don't know if that makes sense... i'm sleepy.
beatfreak
Apr. 21st, 2005 05:59 am (UTC)
I can't help but notice the closeness in time of this entry to my comment about sometimes smoking pot even though I don't really enjoy it anymore and assume that my comment sparked this reflection.
I stand by my HONEST answer that I believe it's basically out of boredom. I also believe it's out of nostalgia... I had talked about how smoking pot seemed like so much fun in high school and now it's lost its edge. So maybe I'm hoping to get that excitement back, but it's obviously not happening. I had quit for a long time for that reason, but I guess I'm being encouraged by being around so many people who offer it so often.
While I am kind of obsessed with what people think of me, I rarely find myself in a situation where I'm denying myself of a pleasure simply because other people don't approve. What's the point in living if I succumb to that?
A lot of people you and I know are "so over" certain drugs... and yet will not refuse them if the price is right (or non-existant). I think it's the same thing with them... boredom and the lost hope that somehow this time it will feel like the first time.
shakewell
Apr. 21st, 2005 10:48 pm (UTC)
not about you personally.

if i wanted it to be about you i would have said so.

but it is about you in the broad sense. and me. and stew. and eli. and joe. etc. everyone.

please excuse my social commentary it was not a personal attack.
beatfreak
Apr. 21st, 2005 11:06 pm (UTC)
I didn't really feel that it was an attack, but realized that my comments sparked it and based on some things you said, I felt I should further explain what I thought about the whole subject.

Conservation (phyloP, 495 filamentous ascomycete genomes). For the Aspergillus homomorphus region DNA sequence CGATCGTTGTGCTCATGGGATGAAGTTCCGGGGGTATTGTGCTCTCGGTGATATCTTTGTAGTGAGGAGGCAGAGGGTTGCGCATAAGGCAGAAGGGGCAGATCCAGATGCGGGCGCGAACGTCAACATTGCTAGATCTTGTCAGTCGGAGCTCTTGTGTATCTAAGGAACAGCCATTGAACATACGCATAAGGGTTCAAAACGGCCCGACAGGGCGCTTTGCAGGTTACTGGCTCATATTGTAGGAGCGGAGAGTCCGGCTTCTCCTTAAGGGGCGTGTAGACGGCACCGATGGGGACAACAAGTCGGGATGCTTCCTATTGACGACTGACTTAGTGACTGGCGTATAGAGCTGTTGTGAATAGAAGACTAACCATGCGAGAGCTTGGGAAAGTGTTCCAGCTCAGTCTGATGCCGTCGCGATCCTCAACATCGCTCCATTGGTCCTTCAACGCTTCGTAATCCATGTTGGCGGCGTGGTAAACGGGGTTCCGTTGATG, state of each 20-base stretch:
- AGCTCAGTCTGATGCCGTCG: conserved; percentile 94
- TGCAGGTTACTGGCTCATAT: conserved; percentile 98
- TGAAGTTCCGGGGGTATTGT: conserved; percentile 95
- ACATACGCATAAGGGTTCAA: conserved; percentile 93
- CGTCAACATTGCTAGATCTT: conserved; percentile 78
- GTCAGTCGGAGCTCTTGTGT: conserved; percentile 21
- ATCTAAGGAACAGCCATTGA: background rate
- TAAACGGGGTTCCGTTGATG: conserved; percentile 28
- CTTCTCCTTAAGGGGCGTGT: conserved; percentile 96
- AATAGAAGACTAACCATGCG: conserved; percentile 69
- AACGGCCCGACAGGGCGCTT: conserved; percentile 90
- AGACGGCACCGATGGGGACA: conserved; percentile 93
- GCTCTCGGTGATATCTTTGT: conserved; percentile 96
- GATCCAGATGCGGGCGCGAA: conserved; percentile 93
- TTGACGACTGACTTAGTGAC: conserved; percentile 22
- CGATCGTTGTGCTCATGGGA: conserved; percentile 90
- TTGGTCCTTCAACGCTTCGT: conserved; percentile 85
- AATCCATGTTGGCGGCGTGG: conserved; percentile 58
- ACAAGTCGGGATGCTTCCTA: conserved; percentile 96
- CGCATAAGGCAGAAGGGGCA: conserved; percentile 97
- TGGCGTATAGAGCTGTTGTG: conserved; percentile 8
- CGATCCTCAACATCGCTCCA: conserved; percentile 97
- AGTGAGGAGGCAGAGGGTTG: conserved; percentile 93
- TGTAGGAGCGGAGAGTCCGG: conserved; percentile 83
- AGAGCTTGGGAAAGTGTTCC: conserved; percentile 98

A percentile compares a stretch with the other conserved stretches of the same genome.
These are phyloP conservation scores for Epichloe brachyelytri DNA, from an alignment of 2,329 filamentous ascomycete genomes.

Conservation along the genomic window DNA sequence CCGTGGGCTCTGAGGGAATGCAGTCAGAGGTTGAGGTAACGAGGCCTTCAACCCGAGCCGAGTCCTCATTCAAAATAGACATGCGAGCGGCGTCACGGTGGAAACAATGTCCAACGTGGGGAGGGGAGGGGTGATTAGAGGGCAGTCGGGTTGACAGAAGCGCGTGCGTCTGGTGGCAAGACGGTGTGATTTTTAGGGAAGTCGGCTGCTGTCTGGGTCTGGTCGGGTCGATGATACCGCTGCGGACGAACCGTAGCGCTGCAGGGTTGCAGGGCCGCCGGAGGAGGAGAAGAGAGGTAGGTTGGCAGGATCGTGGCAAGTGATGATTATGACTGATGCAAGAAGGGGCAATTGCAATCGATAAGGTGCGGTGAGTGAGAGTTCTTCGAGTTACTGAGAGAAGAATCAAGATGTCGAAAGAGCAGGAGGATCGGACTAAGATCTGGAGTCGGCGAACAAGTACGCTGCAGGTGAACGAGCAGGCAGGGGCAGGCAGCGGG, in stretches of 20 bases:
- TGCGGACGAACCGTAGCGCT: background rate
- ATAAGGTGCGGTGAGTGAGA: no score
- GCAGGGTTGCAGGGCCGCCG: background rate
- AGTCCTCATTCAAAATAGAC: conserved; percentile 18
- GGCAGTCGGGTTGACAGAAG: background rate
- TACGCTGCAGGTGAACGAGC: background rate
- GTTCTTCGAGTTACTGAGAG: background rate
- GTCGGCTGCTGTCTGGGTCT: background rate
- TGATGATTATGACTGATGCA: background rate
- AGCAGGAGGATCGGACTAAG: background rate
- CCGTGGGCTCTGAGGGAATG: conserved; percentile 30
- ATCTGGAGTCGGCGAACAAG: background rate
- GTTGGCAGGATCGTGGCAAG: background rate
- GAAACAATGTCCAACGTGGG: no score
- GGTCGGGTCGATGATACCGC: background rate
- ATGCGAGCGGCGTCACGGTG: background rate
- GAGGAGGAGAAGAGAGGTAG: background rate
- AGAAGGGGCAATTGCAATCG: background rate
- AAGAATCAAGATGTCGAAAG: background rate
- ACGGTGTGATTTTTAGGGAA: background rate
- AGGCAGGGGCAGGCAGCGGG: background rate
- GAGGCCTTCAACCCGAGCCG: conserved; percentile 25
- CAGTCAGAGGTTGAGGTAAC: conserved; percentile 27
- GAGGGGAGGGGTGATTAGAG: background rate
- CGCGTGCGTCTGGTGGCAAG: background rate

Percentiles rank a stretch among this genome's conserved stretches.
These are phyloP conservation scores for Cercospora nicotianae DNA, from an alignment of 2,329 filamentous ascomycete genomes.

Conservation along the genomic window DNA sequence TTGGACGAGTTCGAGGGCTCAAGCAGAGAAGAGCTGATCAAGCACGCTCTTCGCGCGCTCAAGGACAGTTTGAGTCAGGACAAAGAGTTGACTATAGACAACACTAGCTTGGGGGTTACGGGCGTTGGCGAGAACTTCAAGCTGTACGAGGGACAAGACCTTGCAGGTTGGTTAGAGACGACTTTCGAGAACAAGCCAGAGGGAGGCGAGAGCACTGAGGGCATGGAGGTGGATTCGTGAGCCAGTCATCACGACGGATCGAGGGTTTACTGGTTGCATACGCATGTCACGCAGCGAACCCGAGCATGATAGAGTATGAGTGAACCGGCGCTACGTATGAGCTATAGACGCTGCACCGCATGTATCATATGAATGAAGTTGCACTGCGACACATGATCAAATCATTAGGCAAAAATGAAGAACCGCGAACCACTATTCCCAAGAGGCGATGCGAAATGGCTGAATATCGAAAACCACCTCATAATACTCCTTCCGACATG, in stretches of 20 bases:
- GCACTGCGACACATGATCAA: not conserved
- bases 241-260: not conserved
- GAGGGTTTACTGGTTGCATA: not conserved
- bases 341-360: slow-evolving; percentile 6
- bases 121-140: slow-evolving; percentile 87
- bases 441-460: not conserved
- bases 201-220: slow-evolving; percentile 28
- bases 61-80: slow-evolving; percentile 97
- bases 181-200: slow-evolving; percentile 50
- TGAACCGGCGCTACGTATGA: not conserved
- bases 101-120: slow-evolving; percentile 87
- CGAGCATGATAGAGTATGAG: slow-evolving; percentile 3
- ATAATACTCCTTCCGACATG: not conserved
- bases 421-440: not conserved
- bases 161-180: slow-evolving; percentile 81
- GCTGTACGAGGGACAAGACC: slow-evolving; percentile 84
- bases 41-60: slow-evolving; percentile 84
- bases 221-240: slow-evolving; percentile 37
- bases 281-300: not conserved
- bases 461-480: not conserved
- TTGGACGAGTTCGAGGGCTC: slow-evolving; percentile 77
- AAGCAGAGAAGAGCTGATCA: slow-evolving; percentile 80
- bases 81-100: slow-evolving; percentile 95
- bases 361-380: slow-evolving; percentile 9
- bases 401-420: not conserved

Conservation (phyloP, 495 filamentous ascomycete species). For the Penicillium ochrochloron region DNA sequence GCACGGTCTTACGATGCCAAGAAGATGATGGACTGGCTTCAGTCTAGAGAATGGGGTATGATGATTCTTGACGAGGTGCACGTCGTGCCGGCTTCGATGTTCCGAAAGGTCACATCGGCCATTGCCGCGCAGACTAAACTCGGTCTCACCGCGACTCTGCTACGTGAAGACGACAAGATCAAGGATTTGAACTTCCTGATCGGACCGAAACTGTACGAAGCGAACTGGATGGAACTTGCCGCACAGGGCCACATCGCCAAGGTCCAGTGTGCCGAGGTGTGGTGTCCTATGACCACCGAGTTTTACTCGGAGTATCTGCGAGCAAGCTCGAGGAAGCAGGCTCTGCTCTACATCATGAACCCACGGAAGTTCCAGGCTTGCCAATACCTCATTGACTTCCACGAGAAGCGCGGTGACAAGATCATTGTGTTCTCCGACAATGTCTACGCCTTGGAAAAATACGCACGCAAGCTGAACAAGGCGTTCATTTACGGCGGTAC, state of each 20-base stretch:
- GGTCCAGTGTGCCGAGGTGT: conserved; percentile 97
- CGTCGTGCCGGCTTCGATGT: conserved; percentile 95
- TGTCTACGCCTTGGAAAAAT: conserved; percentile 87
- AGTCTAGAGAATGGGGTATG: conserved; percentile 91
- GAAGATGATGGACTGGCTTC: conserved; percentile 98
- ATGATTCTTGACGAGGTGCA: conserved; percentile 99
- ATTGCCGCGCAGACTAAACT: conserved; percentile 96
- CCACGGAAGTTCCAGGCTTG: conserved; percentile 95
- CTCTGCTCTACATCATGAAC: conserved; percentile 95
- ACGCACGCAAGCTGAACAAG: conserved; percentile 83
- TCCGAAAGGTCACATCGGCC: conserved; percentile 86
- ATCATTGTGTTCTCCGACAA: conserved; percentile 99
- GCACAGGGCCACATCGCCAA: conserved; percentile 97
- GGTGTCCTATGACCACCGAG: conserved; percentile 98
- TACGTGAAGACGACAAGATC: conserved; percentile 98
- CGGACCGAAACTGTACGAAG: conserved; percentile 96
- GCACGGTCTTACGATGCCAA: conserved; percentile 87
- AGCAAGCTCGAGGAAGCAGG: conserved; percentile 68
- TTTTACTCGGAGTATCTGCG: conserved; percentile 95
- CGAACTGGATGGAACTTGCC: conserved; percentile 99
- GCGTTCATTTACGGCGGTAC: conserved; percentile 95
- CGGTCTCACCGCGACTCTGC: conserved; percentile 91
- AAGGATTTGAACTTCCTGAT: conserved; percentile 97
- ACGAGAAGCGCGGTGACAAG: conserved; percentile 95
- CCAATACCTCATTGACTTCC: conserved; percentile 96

more_gone
Apr. 21st, 2005 05:08 pm (UTC)
"and what is public opinion? it's what we think everyone else thinks we should be doing with our lives."

exactly.
(Anonymous)
Apr. 23rd, 2005 11:00 pm (UTC)
Sartre-ian/Yeshewan/Wallace-y affirmations
It's tough to take on an almost monastic self-disciplined lifestyle, though. But worth the effort ... and oh so easy to lose. I think that when people realize that they don't enjoy drinking/rolling/hanging out watching TV/whatever anymore, that things will change if they try to abstain from whatever activity it is they abhor while still remaining in the same circle. That is why I believe the Roarks leave society, because they no the power of transformation lies within yourself but will certainly never happen if you continue on with whatever path their on. That's why they remove the motive power (I can't remember the term ... synonymous ability) from society, to stop them in their tracks and lead them a new direction. That is why Dagny Taggert stands up when she's pissed off and putting people in line because when you are speaking out in defiance, you must stand up. And she thought she could change everyone without leaving the company but she was wrong. Even the Bible makes such references ... I can't find the passage, but it says that it's better for you to leave all you have (father, mother, brother, sister, etc.) to walk in righteousness. And so Roark and the heroes of Atlas Shrugged do ... they abandon all they have to live a more perfect life. Yeah, I'm rambling now, but my point is, change doesn't come easy and isolation plus time, begets speciation/evolution. Dig?
( 7 comments — Say Something )